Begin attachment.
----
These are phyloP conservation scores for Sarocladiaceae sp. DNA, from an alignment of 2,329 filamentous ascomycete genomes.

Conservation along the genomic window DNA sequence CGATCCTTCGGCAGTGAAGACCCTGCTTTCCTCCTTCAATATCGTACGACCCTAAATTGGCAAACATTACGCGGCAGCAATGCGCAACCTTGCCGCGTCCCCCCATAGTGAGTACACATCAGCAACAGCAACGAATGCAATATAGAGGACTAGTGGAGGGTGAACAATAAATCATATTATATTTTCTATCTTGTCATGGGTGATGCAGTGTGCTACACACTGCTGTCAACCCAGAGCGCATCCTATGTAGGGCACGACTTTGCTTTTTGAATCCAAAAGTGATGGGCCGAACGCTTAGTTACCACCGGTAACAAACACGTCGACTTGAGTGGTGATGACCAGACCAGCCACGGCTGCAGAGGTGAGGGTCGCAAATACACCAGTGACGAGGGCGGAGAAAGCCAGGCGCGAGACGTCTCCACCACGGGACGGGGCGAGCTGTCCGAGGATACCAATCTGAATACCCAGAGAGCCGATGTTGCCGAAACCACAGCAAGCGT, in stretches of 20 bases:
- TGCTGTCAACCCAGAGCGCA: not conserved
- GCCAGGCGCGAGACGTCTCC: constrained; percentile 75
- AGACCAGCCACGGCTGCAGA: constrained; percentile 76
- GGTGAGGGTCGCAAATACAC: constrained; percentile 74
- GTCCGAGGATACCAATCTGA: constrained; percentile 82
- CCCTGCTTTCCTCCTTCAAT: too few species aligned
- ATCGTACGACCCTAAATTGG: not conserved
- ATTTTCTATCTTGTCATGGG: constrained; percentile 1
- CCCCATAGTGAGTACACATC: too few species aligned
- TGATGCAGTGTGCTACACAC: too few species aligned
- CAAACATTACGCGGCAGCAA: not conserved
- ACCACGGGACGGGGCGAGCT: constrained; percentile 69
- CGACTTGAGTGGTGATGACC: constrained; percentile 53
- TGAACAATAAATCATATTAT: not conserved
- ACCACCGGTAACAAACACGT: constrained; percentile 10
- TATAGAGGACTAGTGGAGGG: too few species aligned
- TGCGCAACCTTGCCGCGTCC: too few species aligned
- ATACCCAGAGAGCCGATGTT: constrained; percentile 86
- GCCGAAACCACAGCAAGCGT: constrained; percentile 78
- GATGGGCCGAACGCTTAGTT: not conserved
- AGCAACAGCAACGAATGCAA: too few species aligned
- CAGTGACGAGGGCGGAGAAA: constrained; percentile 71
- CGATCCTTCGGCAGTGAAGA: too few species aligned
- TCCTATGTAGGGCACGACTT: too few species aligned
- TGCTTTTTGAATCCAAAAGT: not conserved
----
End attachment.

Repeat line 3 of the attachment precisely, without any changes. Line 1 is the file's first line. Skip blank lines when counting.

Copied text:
- TGCTGTCAACCCAGAGCGCA: not conserved